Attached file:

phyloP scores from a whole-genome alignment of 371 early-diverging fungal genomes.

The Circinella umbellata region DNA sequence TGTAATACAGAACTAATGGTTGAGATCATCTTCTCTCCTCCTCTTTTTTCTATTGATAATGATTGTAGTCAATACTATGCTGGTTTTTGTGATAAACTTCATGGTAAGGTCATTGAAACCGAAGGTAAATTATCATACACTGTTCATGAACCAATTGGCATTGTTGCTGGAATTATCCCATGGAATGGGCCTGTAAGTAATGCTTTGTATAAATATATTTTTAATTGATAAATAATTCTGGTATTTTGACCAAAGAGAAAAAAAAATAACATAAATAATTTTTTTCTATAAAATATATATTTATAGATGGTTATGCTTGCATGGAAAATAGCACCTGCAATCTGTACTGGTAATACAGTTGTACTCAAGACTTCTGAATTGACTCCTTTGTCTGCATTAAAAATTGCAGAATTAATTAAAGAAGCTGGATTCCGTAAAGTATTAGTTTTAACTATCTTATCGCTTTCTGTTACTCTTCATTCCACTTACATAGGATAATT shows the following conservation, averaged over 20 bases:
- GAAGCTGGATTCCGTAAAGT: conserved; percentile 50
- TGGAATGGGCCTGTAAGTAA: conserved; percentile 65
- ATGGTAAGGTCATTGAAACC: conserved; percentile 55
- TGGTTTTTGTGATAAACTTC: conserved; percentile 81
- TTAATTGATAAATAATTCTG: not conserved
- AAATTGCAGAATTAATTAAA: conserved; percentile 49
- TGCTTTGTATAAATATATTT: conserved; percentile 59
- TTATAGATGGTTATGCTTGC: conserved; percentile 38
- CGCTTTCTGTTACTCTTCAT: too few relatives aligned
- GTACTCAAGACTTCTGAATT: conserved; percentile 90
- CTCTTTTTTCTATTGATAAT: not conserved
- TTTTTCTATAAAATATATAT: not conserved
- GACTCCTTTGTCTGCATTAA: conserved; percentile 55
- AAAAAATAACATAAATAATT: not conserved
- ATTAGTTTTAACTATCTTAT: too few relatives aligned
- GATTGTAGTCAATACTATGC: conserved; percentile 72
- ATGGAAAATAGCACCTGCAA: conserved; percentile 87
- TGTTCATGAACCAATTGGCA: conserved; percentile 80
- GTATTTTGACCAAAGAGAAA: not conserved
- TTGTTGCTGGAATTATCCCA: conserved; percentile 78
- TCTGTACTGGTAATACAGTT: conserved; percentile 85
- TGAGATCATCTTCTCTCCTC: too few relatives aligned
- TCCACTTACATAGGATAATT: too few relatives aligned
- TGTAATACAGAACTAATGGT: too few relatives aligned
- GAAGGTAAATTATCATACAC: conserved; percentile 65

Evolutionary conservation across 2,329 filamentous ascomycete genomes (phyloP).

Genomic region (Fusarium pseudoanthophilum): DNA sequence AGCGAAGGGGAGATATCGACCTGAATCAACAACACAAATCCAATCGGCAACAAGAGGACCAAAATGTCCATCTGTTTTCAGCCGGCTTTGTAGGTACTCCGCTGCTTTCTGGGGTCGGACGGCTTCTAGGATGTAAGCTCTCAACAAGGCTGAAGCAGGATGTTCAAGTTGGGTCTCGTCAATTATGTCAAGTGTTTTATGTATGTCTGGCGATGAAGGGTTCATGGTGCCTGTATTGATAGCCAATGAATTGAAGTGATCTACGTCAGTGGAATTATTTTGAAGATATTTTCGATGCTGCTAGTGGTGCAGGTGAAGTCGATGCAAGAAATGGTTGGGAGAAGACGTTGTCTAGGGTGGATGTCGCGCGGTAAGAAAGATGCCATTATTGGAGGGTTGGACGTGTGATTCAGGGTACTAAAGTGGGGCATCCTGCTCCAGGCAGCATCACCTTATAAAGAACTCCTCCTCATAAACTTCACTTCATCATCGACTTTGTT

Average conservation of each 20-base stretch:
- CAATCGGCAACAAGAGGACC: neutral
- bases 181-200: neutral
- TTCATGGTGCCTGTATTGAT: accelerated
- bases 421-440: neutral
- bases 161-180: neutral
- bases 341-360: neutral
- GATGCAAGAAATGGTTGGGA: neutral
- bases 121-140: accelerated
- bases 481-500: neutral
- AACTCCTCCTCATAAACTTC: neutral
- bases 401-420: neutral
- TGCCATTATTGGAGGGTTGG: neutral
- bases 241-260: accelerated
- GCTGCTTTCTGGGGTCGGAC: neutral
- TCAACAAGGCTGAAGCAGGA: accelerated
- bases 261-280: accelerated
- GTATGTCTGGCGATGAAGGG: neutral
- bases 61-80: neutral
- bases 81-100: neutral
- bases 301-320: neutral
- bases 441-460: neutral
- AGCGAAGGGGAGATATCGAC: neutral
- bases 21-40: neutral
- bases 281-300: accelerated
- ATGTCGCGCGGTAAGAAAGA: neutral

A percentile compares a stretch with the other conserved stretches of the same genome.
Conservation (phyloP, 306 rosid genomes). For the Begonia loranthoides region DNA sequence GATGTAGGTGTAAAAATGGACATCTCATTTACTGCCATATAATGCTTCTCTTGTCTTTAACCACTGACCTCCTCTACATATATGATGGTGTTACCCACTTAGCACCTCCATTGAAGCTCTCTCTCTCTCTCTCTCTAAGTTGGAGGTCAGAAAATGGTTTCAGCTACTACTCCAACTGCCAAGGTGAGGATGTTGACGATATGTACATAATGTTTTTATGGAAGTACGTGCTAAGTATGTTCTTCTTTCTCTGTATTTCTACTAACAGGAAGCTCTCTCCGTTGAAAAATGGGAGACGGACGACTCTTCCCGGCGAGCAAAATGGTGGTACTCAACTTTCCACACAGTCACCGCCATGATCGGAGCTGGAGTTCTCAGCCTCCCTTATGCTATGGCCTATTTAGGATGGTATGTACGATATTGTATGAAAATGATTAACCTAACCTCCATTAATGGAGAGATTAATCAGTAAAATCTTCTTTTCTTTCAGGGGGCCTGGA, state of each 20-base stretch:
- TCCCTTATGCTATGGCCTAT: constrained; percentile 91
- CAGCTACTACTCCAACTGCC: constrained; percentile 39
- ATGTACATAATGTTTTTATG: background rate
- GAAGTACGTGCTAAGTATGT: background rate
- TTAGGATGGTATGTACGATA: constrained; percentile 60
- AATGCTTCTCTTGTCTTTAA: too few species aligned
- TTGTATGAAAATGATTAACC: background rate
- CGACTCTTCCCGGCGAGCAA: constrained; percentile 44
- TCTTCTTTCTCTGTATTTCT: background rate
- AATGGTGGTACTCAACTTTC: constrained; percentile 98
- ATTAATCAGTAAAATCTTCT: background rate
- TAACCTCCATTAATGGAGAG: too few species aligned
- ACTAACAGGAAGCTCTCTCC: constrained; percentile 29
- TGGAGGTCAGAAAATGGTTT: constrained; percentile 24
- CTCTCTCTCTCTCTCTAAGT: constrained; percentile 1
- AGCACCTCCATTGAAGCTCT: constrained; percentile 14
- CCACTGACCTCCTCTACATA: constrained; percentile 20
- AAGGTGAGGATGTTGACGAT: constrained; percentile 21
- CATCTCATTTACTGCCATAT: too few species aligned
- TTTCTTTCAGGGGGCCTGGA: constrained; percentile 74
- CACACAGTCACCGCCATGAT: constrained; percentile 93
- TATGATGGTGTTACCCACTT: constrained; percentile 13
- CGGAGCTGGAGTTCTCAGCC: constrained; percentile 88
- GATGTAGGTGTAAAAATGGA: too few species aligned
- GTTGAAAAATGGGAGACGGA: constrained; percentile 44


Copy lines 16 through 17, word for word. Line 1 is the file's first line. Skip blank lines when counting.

- AAAAAATAACATAAATAATT: not conserved
- ATTAGTTTTAACTATCTTAT: too few relatives aligned